True Unity with Milly Hunt Porter

Please enjoy a conversation with Milly Hunt Porter, editor of True UnityWilling Communication Between Horse and Rider. If there is one book you should have on your shelf, this is it. Enjoy Milly’s stories of putting the book together, how the book was received and be careful, you might learn a thing or two about the early days of horsemanship!

About the Book:
Tom Dorrance has been referred to as the “horse’s lawyer”. Tom gives the horse credit for his knowledge of a horse’s feelings and problems. He says, “What I know about the horse I learned from the horse.”

Now, in True Unity, Tom shares some of these ideas to help achieve a true unity for human and horse.

In talking about the horse Tom mentions often the horse’s need for self-preservation. The self Tom approaches in the horse is a total entity. True Unity allows the reader to feel and see the horse in the way Tom sees and feels the horse. It allows the reader to approach the horse with Tom — to approach the horse with a feeling of acceptance for the value of the whole horse — physical, mental and an innermost horse.

A unique bonus feature of True Unity is a chapter presenting some of Tom’s student s as the share how Tom’s help with their horses changed their horses’ and their lives.

(Soft Cover, photos, 151 pgs.)

Order the book from the Mercantile:

True Unity (Soft Cover)


Excerpt from the book:
People often ask me how I have gotten it together for myself and the horse. I’ll make an attempt to answer. I was born on May 11, 1910, near Joseph, Oregon. As I look backward through the years of my life there have been hundreds of people and horse that have helped me develop my understanding of the True Unity and Wiling Communication Between Horse and Human.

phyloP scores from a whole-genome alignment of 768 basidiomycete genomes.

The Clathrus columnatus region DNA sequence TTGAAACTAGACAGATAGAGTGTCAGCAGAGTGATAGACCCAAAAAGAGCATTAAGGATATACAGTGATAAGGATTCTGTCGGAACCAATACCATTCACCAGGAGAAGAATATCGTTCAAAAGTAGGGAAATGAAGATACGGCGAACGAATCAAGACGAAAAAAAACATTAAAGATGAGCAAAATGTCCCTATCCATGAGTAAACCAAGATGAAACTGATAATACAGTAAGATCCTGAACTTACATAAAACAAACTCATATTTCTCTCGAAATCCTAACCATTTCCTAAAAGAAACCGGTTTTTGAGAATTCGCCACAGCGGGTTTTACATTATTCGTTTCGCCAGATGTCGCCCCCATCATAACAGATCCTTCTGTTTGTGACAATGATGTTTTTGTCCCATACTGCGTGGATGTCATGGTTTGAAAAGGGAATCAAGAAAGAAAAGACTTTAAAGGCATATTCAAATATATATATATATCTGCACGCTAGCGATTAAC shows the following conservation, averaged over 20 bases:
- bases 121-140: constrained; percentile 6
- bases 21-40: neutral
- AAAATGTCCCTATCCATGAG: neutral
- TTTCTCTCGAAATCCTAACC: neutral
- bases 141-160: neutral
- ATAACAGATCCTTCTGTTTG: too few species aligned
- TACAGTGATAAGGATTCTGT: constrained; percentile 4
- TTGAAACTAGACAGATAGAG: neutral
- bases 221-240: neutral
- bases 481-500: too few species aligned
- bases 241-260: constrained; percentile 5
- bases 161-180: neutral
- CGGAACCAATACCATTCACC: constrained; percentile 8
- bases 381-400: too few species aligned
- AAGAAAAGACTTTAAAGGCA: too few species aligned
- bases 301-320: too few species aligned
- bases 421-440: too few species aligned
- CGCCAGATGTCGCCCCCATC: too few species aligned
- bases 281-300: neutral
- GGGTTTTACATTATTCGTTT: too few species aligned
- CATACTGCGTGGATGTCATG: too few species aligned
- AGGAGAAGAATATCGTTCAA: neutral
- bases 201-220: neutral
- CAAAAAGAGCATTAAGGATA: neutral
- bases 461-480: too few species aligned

Our father and mother were good people with good standards that they tried to pass on to their children. The family was always good to me. I always felt freedom. By that I don’t mean that I could do as I pleased about everything or anything. There were guidelines, standards and responsibilities for me to operate within. I had the freedom to explore and experiment so I could develop my own character. I believe that could have been the foundation for me to find, as I worked with animals, that this was as important to the animals as it had been to me.

It would be very difficult for me to talk about working with people and their horses without Ray Hunt becoming involved.

It will soon be twenty-seven years since I first met Ray Hunt — that has been another fortunate experience of my life. I have never experienced anyone who could pick up on the slightest clue and build on it in the right direction in such a short time — it is as if he has been doing it all his life.

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